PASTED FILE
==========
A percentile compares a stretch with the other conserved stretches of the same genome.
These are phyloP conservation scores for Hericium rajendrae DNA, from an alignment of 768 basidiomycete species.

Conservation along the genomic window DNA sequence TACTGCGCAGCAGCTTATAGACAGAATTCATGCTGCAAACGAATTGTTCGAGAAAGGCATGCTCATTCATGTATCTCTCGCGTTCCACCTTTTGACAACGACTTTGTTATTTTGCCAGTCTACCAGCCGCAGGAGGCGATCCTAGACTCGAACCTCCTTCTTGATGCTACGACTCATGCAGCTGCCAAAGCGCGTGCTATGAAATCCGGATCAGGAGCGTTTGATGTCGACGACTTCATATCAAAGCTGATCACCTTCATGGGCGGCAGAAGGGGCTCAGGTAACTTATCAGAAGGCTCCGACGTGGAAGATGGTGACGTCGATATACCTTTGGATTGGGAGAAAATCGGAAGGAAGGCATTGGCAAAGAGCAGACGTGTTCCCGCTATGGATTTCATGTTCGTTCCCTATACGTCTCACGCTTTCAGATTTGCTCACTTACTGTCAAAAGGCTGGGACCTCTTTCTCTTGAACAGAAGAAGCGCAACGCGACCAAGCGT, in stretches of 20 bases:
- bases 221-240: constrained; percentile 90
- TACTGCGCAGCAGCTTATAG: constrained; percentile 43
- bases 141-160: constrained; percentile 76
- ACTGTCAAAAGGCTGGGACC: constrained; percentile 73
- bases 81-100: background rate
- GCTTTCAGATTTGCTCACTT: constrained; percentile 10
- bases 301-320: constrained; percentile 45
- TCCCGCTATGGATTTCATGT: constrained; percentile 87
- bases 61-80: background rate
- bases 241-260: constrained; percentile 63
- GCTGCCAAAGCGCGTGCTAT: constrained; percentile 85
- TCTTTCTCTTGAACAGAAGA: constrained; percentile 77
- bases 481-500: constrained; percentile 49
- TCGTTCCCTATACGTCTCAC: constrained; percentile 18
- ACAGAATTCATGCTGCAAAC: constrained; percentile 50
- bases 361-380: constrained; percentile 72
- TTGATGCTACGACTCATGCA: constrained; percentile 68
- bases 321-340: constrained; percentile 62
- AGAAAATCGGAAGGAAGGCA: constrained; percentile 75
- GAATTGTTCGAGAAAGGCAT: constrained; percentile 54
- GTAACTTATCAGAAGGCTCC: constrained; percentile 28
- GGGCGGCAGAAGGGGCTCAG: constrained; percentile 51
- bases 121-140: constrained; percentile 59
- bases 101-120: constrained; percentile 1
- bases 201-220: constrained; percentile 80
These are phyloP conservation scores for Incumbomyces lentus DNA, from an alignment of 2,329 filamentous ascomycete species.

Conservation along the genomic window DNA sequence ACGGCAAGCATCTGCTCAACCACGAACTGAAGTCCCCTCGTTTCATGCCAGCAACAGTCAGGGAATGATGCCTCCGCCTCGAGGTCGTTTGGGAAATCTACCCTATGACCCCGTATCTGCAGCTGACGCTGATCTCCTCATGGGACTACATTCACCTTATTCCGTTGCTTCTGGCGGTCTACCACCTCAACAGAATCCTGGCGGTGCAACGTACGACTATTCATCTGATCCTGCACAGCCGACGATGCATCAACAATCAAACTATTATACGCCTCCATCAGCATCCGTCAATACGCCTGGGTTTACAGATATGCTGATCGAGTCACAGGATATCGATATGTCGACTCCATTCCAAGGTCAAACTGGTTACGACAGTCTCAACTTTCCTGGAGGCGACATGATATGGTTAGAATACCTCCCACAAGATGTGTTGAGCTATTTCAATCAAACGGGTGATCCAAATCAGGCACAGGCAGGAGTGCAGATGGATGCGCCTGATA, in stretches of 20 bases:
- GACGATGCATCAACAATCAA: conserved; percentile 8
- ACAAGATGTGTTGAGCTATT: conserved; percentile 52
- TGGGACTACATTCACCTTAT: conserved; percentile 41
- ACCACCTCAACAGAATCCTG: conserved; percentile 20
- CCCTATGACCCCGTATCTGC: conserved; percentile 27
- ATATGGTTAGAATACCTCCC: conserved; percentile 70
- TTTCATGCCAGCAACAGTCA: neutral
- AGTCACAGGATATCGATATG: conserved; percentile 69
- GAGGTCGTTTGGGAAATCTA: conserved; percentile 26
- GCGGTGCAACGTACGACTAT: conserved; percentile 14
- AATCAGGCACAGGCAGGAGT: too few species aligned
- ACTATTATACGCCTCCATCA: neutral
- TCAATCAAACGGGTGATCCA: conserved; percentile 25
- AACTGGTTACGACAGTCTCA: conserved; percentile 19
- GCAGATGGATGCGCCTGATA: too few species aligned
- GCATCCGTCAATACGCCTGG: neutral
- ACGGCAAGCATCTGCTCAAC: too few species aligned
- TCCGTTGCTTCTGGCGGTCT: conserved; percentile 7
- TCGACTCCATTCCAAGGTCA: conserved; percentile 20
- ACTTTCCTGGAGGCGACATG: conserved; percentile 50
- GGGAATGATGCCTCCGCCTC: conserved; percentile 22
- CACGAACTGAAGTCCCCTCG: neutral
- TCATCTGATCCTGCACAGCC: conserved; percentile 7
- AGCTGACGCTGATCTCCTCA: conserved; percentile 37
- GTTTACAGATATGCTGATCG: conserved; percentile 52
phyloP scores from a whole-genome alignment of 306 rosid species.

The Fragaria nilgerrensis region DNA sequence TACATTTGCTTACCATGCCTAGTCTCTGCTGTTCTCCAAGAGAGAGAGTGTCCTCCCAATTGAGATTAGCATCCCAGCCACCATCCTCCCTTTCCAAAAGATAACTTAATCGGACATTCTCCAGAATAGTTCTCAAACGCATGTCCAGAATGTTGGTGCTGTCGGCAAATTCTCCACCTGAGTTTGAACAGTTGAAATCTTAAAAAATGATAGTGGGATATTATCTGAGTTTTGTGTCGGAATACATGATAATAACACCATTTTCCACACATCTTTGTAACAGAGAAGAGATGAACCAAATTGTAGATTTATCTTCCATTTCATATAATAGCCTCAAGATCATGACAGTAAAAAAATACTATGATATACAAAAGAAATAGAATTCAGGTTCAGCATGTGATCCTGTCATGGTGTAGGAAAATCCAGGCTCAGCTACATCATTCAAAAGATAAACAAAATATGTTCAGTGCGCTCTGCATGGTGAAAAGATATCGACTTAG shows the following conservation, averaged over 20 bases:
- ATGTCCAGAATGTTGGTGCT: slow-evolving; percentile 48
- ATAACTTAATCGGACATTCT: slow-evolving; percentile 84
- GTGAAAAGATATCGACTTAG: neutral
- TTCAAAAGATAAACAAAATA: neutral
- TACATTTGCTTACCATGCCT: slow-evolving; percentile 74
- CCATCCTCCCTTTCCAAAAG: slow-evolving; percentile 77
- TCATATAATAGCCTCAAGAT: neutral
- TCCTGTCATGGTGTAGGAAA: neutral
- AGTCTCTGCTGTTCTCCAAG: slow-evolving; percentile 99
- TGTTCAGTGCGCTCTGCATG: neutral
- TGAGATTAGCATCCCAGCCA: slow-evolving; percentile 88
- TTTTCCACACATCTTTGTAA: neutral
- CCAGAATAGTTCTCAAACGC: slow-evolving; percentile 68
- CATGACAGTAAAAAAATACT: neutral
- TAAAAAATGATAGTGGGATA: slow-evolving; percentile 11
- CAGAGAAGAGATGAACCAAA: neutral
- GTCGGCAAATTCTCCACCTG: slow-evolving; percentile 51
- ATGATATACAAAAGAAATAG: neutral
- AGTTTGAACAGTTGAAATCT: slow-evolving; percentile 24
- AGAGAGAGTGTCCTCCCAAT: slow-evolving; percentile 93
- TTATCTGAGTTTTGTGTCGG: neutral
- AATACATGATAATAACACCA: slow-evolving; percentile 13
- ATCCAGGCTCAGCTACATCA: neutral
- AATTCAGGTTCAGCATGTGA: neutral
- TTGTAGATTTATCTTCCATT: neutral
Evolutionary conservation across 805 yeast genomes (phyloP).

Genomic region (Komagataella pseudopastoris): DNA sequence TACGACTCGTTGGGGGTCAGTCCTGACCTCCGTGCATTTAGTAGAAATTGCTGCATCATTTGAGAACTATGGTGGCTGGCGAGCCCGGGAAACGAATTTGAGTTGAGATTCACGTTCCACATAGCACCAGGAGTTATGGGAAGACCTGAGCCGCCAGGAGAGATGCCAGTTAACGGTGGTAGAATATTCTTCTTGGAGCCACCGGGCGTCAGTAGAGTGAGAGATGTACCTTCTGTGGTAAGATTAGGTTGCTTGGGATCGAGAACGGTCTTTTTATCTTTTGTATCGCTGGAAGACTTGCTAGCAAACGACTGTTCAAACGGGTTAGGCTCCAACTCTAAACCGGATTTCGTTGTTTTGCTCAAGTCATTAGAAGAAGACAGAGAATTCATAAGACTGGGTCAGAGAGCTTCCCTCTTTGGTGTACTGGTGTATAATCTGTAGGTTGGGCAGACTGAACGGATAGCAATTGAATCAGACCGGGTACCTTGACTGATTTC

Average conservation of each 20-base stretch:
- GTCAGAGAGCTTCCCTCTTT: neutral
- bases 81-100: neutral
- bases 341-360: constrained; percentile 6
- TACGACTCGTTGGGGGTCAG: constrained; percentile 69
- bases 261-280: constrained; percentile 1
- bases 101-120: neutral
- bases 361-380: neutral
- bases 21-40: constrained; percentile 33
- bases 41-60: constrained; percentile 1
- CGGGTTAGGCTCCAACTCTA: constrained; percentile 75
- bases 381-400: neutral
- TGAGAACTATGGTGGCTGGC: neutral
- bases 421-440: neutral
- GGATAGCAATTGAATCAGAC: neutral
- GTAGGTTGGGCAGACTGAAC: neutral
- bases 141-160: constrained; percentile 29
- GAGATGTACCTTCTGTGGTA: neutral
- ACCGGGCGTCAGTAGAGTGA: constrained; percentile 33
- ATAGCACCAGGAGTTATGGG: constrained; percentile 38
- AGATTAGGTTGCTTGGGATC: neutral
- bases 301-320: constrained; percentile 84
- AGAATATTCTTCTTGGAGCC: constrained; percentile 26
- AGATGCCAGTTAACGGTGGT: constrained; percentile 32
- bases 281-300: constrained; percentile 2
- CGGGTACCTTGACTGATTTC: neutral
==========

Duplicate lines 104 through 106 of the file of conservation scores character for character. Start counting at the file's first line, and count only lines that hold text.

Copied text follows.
- ATAGCACCAGGAGTTATGGG: constrained; percentile 38
- AGATTAGGTTGCTTGGGATC: neutral
- bases 301-320: constrained; percentile 84